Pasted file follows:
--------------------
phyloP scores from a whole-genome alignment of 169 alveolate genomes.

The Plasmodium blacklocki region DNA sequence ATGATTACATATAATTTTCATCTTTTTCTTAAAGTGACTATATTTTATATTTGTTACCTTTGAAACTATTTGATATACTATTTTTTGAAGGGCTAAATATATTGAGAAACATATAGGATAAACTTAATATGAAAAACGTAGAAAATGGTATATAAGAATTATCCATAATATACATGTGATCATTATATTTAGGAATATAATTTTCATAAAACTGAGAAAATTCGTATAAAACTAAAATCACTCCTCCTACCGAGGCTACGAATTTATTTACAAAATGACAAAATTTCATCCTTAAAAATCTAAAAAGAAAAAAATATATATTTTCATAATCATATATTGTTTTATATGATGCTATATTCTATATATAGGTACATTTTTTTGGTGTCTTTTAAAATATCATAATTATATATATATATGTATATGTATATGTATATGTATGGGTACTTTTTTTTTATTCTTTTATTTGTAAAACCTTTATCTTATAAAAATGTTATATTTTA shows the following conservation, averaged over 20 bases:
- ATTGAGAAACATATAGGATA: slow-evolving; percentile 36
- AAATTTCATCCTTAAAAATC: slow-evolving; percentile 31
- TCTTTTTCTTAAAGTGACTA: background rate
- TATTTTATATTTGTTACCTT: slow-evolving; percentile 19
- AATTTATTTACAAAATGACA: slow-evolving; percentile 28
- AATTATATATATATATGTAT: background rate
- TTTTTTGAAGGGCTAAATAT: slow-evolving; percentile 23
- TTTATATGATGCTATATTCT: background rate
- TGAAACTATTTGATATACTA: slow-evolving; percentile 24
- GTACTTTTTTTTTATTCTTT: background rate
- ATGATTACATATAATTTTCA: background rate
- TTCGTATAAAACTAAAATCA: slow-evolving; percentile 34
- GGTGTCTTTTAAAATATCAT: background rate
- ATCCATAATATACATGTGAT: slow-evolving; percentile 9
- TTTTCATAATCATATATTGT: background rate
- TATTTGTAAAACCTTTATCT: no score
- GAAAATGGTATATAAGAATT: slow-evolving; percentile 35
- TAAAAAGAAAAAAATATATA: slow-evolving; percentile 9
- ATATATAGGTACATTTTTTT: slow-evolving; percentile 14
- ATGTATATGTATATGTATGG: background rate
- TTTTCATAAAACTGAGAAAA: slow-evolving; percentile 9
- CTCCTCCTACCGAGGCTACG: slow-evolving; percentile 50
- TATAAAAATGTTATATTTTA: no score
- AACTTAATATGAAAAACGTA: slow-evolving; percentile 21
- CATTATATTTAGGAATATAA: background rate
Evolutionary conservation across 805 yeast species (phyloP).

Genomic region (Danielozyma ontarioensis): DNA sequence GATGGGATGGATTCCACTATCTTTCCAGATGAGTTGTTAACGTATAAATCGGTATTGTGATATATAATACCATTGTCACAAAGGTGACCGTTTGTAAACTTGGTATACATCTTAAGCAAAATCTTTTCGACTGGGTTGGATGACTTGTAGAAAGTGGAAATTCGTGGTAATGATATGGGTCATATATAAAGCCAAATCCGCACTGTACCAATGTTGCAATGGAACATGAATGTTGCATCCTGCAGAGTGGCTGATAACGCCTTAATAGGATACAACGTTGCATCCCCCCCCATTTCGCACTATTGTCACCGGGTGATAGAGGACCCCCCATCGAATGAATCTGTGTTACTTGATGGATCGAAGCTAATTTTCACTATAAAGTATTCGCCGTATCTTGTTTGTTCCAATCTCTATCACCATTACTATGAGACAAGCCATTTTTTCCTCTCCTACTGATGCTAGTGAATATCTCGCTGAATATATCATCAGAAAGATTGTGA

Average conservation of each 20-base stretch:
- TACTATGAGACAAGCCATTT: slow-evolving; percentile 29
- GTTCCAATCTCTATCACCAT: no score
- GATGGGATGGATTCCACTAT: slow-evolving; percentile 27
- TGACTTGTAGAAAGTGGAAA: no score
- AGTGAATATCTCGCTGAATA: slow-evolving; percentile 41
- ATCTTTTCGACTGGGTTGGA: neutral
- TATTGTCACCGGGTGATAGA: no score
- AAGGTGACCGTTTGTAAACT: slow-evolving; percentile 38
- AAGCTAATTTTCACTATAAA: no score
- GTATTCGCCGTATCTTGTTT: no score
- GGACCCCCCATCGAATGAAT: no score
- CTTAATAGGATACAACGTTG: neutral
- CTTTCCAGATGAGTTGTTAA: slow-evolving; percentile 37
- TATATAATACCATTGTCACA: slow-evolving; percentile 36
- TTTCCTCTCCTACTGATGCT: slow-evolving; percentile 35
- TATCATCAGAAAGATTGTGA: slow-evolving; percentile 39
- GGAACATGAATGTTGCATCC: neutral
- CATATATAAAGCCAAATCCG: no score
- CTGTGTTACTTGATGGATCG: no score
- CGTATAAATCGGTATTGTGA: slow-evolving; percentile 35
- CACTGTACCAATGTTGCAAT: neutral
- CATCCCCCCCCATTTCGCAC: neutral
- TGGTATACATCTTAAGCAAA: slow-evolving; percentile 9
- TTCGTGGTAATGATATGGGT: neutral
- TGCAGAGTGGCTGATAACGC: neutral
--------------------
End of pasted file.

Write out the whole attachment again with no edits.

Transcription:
phyloP scores from a whole-genome alignment of 169 alveolate genomes.

The Plasmodium blacklocki region DNA sequence ATGATTACATATAATTTTCATCTTTTTCTTAAAGTGACTATATTTTATATTTGTTACCTTTGAAACTATTTGATATACTATTTTTTGAAGGGCTAAATATATTGAGAAACATATAGGATAAACTTAATATGAAAAACGTAGAAAATGGTATATAAGAATTATCCATAATATACATGTGATCATTATATTTAGGAATATAATTTTCATAAAACTGAGAAAATTCGTATAAAACTAAAATCACTCCTCCTACCGAGGCTACGAATTTATTTACAAAATGACAAAATTTCATCCTTAAAAATCTAAAAAGAAAAAAATATATATTTTCATAATCATATATTGTTTTATATGATGCTATATTCTATATATAGGTACATTTTTTTGGTGTCTTTTAAAATATCATAATTATATATATATATGTATATGTATATGTATATGTATGGGTACTTTTTTTTTATTCTTTTATTTGTAAAACCTTTATCTTATAAAAATGTTATATTTTA shows the following conservation, averaged over 20 bases:
- ATTGAGAAACATATAGGATA: slow-evolving; percentile 36
- AAATTTCATCCTTAAAAATC: slow-evolving; percentile 31
- TCTTTTTCTTAAAGTGACTA: background rate
- TATTTTATATTTGTTACCTT: slow-evolving; percentile 19
- AATTTATTTACAAAATGACA: slow-evolving; percentile 28
- AATTATATATATATATGTAT: background rate
- TTTTTTGAAGGGCTAAATAT: slow-evolving; percentile 23
- TTTATATGATGCTATATTCT: background rate
- TGAAACTATTTGATATACTA: slow-evolving; percentile 24
- GTACTTTTTTTTTATTCTTT: background rate
- ATGATTACATATAATTTTCA: background rate
- TTCGTATAAAACTAAAATCA: slow-evolving; percentile 34
- GGTGTCTTTTAAAATATCAT: background rate
- ATCCATAATATACATGTGAT: slow-evolving; percentile 9
- TTTTCATAATCATATATTGT: background rate
- TATTTGTAAAACCTTTATCT: no score
- GAAAATGGTATATAAGAATT: slow-evolving; percentile 35
- TAAAAAGAAAAAAATATATA: slow-evolving; percentile 9
- ATATATAGGTACATTTTTTT: slow-evolving; percentile 14
- ATGTATATGTATATGTATGG: background rate
- TTTTCATAAAACTGAGAAAA: slow-evolving; percentile 9
- CTCCTCCTACCGAGGCTACG: slow-evolving; percentile 50
- TATAAAAATGTTATATTTTA: no score
- AACTTAATATGAAAAACGTA: slow-evolving; percentile 21
- CATTATATTTAGGAATATAA: background rate
Evolutionary conservation across 805 yeast species (phyloP).

Genomic region (Danielozyma ontarioensis): DNA sequence GATGGGATGGATTCCACTATCTTTCCAGATGAGTTGTTAACGTATAAATCGGTATTGTGATATATAATACCATTGTCACAAAGGTGACCGTTTGTAAACTTGGTATACATCTTAAGCAAAATCTTTTCGACTGGGTTGGATGACTTGTAGAAAGTGGAAATTCGTGGTAATGATATGGGTCATATATAAAGCCAAATCCGCACTGTACCAATGTTGCAATGGAACATGAATGTTGCATCCTGCAGAGTGGCTGATAACGCCTTAATAGGATACAACGTTGCATCCCCCCCCATTTCGCACTATTGTCACCGGGTGATAGAGGACCCCCCATCGAATGAATCTGTGTTACTTGATGGATCGAAGCTAATTTTCACTATAAAGTATTCGCCGTATCTTGTTTGTTCCAATCTCTATCACCATTACTATGAGACAAGCCATTTTTTCCTCTCCTACTGATGCTAGTGAATATCTCGCTGAATATATCATCAGAAAGATTGTGA

Average conservation of each 20-base stretch:
- TACTATGAGACAAGCCATTT: slow-evolving; percentile 29
- GTTCCAATCTCTATCACCAT: no score
- GATGGGATGGATTCCACTAT: slow-evolving; percentile 27
- TGACTTGTAGAAAGTGGAAA: no score
- AGTGAATATCTCGCTGAATA: slow-evolving; percentile 41
- ATCTTTTCGACTGGGTTGGA: neutral
- TATTGTCACCGGGTGATAGA: no score
- AAGGTGACCGTTTGTAAACT: slow-evolving; percentile 38
- AAGCTAATTTTCACTATAAA: no score
- GTATTCGCCGTATCTTGTTT: no score
- GGACCCCCCATCGAATGAAT: no score
- CTTAATAGGATACAACGTTG: neutral
- CTTTCCAGATGAGTTGTTAA: slow-evolving; percentile 37
- TATATAATACCATTGTCACA: slow-evolving; percentile 36
- TTTCCTCTCCTACTGATGCT: slow-evolving; percentile 35
- TATCATCAGAAAGATTGTGA: slow-evolving; percentile 39
- GGAACATGAATGTTGCATCC: neutral
- CATATATAAAGCCAAATCCG: no score
- CTGTGTTACTTGATGGATCG: no score
- CGTATAAATCGGTATTGTGA: slow-evolving; percentile 35
- CACTGTACCAATGTTGCAAT: neutral
- CATCCCCCCCCATTTCGCAC: neutral
- TGGTATACATCTTAAGCAAA: slow-evolving; percentile 9
- TTCGTGGTAATGATATGGGT: neutral
- TGCAGAGTGGCTGATAACGC: neutral